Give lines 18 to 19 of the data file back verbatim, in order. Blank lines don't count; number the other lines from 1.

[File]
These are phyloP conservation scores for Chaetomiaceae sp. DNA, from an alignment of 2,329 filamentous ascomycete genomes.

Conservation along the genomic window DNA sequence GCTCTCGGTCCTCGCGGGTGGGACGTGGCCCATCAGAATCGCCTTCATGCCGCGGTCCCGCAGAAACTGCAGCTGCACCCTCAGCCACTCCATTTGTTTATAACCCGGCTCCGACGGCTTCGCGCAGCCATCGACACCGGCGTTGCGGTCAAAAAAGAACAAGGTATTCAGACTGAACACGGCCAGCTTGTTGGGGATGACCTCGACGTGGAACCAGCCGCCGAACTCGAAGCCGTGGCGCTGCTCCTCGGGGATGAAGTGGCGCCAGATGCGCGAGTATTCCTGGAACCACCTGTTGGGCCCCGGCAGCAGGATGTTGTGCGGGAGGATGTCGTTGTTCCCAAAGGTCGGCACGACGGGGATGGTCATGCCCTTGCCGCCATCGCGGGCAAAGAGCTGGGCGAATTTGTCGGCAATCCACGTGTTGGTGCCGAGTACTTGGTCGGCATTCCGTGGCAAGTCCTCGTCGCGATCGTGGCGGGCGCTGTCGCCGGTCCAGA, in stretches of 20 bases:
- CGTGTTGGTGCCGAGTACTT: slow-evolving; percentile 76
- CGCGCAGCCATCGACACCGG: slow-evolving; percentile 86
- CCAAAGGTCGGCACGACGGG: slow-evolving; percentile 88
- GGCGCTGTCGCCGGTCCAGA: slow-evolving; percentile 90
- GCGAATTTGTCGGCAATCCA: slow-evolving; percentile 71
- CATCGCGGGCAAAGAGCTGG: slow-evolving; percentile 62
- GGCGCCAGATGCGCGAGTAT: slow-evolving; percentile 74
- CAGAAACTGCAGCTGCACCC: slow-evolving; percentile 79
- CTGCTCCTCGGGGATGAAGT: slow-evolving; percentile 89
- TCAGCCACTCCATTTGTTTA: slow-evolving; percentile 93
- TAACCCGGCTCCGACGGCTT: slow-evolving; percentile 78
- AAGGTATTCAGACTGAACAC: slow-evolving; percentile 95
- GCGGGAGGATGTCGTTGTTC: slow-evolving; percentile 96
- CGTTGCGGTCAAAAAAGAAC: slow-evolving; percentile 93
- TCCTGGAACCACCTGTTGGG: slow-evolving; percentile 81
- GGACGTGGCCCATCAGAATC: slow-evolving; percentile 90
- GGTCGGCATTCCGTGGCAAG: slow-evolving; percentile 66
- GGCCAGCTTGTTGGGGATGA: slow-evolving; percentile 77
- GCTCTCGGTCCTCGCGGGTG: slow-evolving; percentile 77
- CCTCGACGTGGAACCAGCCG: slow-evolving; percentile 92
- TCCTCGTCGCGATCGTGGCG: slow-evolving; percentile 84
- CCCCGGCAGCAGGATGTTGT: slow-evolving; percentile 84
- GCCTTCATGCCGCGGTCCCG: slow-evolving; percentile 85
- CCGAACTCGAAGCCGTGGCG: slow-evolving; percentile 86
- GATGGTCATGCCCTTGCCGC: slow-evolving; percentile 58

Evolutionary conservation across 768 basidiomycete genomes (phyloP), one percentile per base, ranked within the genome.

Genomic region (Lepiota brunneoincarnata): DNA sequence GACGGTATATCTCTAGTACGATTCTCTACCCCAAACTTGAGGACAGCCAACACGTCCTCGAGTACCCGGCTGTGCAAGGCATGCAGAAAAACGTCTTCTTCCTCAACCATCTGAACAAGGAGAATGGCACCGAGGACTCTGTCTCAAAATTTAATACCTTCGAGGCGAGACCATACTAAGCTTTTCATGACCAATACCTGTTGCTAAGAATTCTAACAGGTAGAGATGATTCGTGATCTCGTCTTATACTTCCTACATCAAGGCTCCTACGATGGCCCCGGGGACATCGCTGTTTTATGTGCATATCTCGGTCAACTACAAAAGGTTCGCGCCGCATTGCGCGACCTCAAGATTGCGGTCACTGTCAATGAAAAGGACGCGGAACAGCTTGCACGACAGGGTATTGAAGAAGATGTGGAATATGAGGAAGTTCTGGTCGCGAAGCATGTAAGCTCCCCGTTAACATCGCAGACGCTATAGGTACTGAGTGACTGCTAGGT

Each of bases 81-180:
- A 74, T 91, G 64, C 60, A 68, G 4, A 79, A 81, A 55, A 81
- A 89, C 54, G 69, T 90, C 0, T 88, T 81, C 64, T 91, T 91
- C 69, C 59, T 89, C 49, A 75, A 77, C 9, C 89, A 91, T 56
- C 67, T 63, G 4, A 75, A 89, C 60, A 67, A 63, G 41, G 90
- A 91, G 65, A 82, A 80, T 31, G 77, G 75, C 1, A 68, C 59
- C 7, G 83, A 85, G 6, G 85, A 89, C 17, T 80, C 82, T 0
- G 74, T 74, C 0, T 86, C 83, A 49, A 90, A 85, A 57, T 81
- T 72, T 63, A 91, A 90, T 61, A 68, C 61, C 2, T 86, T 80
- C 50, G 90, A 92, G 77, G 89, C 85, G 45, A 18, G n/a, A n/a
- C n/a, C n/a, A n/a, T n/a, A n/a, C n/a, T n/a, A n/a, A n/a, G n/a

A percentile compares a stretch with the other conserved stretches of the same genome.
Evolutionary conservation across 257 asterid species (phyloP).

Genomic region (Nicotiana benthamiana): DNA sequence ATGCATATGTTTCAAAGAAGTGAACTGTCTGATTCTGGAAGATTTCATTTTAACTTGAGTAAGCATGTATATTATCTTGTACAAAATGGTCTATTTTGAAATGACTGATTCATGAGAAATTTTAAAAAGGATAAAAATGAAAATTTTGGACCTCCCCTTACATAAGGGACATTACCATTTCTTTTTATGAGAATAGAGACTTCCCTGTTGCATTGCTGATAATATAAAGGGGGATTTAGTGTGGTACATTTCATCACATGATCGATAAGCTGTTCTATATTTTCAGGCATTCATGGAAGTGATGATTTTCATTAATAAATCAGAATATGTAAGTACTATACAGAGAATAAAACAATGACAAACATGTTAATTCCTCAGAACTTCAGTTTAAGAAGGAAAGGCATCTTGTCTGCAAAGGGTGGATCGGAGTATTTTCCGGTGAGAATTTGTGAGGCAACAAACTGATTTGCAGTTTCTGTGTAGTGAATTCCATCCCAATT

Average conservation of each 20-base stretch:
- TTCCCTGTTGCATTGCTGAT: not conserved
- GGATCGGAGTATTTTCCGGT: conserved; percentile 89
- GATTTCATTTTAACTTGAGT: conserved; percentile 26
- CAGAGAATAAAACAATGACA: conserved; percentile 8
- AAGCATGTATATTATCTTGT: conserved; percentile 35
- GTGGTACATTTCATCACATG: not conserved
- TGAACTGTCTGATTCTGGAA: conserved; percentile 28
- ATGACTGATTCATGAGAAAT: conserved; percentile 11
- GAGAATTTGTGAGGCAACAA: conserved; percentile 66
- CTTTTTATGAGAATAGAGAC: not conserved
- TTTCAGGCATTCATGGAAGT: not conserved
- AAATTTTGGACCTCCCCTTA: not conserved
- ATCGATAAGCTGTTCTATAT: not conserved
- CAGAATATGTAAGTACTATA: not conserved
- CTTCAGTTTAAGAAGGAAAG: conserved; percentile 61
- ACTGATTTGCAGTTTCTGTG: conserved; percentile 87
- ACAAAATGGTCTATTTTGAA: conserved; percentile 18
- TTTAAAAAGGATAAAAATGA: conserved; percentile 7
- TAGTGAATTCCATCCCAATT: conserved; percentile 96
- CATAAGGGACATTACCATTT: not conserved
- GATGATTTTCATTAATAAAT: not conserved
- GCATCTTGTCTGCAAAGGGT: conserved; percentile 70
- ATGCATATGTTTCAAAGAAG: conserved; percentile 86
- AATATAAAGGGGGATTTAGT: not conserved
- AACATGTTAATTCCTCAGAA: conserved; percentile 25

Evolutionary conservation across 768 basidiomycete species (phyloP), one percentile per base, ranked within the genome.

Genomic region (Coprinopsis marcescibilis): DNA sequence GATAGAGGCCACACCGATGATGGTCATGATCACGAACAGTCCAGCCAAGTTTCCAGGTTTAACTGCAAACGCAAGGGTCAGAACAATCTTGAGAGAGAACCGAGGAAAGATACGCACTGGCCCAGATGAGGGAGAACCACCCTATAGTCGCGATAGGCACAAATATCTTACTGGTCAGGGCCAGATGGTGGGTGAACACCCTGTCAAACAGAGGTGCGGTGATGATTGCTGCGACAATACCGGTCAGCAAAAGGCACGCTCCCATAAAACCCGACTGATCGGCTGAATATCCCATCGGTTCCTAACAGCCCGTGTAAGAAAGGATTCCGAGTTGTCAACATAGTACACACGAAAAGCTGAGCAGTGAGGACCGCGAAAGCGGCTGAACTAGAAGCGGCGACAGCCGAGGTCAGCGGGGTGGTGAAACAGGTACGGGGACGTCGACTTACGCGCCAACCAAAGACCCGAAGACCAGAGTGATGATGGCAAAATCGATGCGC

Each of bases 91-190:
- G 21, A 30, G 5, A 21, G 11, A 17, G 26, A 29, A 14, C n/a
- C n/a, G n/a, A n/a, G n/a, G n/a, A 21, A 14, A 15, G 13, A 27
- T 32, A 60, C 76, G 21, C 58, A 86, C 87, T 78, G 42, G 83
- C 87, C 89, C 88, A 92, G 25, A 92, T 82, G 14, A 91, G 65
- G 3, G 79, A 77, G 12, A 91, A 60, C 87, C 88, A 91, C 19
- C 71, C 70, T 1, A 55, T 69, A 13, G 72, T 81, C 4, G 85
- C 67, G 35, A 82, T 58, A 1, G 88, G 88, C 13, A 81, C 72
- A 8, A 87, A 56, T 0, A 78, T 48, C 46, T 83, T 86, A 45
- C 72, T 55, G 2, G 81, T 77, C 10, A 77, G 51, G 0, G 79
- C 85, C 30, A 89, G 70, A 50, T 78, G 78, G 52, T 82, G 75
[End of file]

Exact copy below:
- GGACGTGGCCCATCAGAATC: slow-evolving; percentile 90
- GGTCGGCATTCCGTGGCAAG: slow-evolving; percentile 66